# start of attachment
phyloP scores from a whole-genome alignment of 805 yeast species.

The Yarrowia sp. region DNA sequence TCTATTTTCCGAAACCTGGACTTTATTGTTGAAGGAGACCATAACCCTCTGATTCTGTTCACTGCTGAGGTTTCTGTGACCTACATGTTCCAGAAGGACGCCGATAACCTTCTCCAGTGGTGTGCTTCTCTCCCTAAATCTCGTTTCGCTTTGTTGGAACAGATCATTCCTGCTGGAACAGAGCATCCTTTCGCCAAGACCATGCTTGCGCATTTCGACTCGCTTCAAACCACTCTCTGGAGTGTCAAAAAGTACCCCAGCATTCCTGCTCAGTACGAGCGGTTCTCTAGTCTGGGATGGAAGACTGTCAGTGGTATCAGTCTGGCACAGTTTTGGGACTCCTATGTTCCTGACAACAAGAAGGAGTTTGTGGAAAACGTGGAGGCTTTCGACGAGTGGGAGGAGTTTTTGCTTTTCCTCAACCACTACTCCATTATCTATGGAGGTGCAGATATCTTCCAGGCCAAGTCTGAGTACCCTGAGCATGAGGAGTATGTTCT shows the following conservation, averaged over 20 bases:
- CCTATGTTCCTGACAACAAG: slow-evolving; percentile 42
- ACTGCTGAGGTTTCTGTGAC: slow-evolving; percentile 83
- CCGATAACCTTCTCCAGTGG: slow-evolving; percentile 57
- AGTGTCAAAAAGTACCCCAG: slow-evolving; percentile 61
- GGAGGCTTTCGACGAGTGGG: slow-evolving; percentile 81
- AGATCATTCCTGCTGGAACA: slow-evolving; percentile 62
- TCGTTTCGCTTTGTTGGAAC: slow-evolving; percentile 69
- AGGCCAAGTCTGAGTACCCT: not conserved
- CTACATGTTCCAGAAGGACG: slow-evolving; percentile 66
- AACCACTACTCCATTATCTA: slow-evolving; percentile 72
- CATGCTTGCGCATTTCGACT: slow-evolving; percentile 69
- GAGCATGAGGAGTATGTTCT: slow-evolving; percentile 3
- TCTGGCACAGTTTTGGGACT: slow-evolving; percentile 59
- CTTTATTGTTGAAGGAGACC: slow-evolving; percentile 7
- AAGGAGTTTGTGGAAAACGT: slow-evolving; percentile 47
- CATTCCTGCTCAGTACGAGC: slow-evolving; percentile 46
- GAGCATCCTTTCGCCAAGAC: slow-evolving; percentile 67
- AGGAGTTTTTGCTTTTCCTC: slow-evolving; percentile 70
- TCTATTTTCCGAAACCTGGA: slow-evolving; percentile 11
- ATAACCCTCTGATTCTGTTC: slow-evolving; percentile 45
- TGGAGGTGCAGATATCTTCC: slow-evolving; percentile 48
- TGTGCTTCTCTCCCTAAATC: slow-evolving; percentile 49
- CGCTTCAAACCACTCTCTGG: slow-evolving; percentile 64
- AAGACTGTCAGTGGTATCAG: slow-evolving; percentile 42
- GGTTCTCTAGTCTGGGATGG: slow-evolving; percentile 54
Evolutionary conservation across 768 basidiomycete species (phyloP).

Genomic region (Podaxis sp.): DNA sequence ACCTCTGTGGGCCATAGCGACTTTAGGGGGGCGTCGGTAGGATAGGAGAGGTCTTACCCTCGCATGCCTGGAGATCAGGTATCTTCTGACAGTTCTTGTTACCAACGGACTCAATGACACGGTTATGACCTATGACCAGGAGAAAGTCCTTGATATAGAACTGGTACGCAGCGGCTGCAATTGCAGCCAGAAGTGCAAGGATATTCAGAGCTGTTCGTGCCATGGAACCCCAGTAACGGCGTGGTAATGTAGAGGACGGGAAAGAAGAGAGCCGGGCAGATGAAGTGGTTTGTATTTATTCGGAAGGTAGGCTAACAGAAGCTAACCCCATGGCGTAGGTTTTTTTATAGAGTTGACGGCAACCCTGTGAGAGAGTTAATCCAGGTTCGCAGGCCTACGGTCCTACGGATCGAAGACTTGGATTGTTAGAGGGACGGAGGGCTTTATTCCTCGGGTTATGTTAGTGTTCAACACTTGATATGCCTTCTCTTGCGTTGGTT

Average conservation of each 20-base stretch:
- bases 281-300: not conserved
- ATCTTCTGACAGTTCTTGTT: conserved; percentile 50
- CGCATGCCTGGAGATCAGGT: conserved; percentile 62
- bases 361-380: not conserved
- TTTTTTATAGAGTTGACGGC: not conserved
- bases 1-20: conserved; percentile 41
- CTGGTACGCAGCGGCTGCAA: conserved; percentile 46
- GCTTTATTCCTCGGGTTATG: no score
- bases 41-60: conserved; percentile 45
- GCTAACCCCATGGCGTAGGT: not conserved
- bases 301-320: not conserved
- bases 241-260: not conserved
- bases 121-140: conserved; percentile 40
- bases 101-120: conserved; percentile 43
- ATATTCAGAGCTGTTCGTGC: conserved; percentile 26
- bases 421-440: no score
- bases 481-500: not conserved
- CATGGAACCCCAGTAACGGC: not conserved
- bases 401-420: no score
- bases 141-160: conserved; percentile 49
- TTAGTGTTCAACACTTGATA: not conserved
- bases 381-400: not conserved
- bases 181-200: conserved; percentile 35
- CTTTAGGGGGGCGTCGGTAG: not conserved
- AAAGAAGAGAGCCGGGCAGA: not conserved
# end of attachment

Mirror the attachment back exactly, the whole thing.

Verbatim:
phyloP scores from a whole-genome alignment of 805 yeast species.

The Yarrowia sp. region DNA sequence TCTATTTTCCGAAACCTGGACTTTATTGTTGAAGGAGACCATAACCCTCTGATTCTGTTCACTGCTGAGGTTTCTGTGACCTACATGTTCCAGAAGGACGCCGATAACCTTCTCCAGTGGTGTGCTTCTCTCCCTAAATCTCGTTTCGCTTTGTTGGAACAGATCATTCCTGCTGGAACAGAGCATCCTTTCGCCAAGACCATGCTTGCGCATTTCGACTCGCTTCAAACCACTCTCTGGAGTGTCAAAAAGTACCCCAGCATTCCTGCTCAGTACGAGCGGTTCTCTAGTCTGGGATGGAAGACTGTCAGTGGTATCAGTCTGGCACAGTTTTGGGACTCCTATGTTCCTGACAACAAGAAGGAGTTTGTGGAAAACGTGGAGGCTTTCGACGAGTGGGAGGAGTTTTTGCTTTTCCTCAACCACTACTCCATTATCTATGGAGGTGCAGATATCTTCCAGGCCAAGTCTGAGTACCCTGAGCATGAGGAGTATGTTCT shows the following conservation, averaged over 20 bases:
- CCTATGTTCCTGACAACAAG: slow-evolving; percentile 42
- ACTGCTGAGGTTTCTGTGAC: slow-evolving; percentile 83
- CCGATAACCTTCTCCAGTGG: slow-evolving; percentile 57
- AGTGTCAAAAAGTACCCCAG: slow-evolving; percentile 61
- GGAGGCTTTCGACGAGTGGG: slow-evolving; percentile 81
- AGATCATTCCTGCTGGAACA: slow-evolving; percentile 62
- TCGTTTCGCTTTGTTGGAAC: slow-evolving; percentile 69
- AGGCCAAGTCTGAGTACCCT: not conserved
- CTACATGTTCCAGAAGGACG: slow-evolving; percentile 66
- AACCACTACTCCATTATCTA: slow-evolving; percentile 72
- CATGCTTGCGCATTTCGACT: slow-evolving; percentile 69
- GAGCATGAGGAGTATGTTCT: slow-evolving; percentile 3
- TCTGGCACAGTTTTGGGACT: slow-evolving; percentile 59
- CTTTATTGTTGAAGGAGACC: slow-evolving; percentile 7
- AAGGAGTTTGTGGAAAACGT: slow-evolving; percentile 47
- CATTCCTGCTCAGTACGAGC: slow-evolving; percentile 46
- GAGCATCCTTTCGCCAAGAC: slow-evolving; percentile 67
- AGGAGTTTTTGCTTTTCCTC: slow-evolving; percentile 70
- TCTATTTTCCGAAACCTGGA: slow-evolving; percentile 11
- ATAACCCTCTGATTCTGTTC: slow-evolving; percentile 45
- TGGAGGTGCAGATATCTTCC: slow-evolving; percentile 48
- TGTGCTTCTCTCCCTAAATC: slow-evolving; percentile 49
- CGCTTCAAACCACTCTCTGG: slow-evolving; percentile 64
- AAGACTGTCAGTGGTATCAG: slow-evolving; percentile 42
- GGTTCTCTAGTCTGGGATGG: slow-evolving; percentile 54
Evolutionary conservation across 768 basidiomycete species (phyloP).

Genomic region (Podaxis sp.): DNA sequence ACCTCTGTGGGCCATAGCGACTTTAGGGGGGCGTCGGTAGGATAGGAGAGGTCTTACCCTCGCATGCCTGGAGATCAGGTATCTTCTGACAGTTCTTGTTACCAACGGACTCAATGACACGGTTATGACCTATGACCAGGAGAAAGTCCTTGATATAGAACTGGTACGCAGCGGCTGCAATTGCAGCCAGAAGTGCAAGGATATTCAGAGCTGTTCGTGCCATGGAACCCCAGTAACGGCGTGGTAATGTAGAGGACGGGAAAGAAGAGAGCCGGGCAGATGAAGTGGTTTGTATTTATTCGGAAGGTAGGCTAACAGAAGCTAACCCCATGGCGTAGGTTTTTTTATAGAGTTGACGGCAACCCTGTGAGAGAGTTAATCCAGGTTCGCAGGCCTACGGTCCTACGGATCGAAGACTTGGATTGTTAGAGGGACGGAGGGCTTTATTCCTCGGGTTATGTTAGTGTTCAACACTTGATATGCCTTCTCTTGCGTTGGTT

Average conservation of each 20-base stretch:
- bases 281-300: not conserved
- ATCTTCTGACAGTTCTTGTT: conserved; percentile 50
- CGCATGCCTGGAGATCAGGT: conserved; percentile 62
- bases 361-380: not conserved
- TTTTTTATAGAGTTGACGGC: not conserved
- bases 1-20: conserved; percentile 41
- CTGGTACGCAGCGGCTGCAA: conserved; percentile 46
- GCTTTATTCCTCGGGTTATG: no score
- bases 41-60: conserved; percentile 45
- GCTAACCCCATGGCGTAGGT: not conserved
- bases 301-320: not conserved
- bases 241-260: not conserved
- bases 121-140: conserved; percentile 40
- bases 101-120: conserved; percentile 43
- ATATTCAGAGCTGTTCGTGC: conserved; percentile 26
- bases 421-440: no score
- bases 481-500: not conserved
- CATGGAACCCCAGTAACGGC: not conserved
- bases 401-420: no score
- bases 141-160: conserved; percentile 49
- TTAGTGTTCAACACTTGATA: not conserved
- bases 381-400: not conserved
- bases 181-200: conserved; percentile 35
- CTTTAGGGGGGCGTCGGTAG: not conserved
- AAAGAAGAGAGCCGGGCAGA: not conserved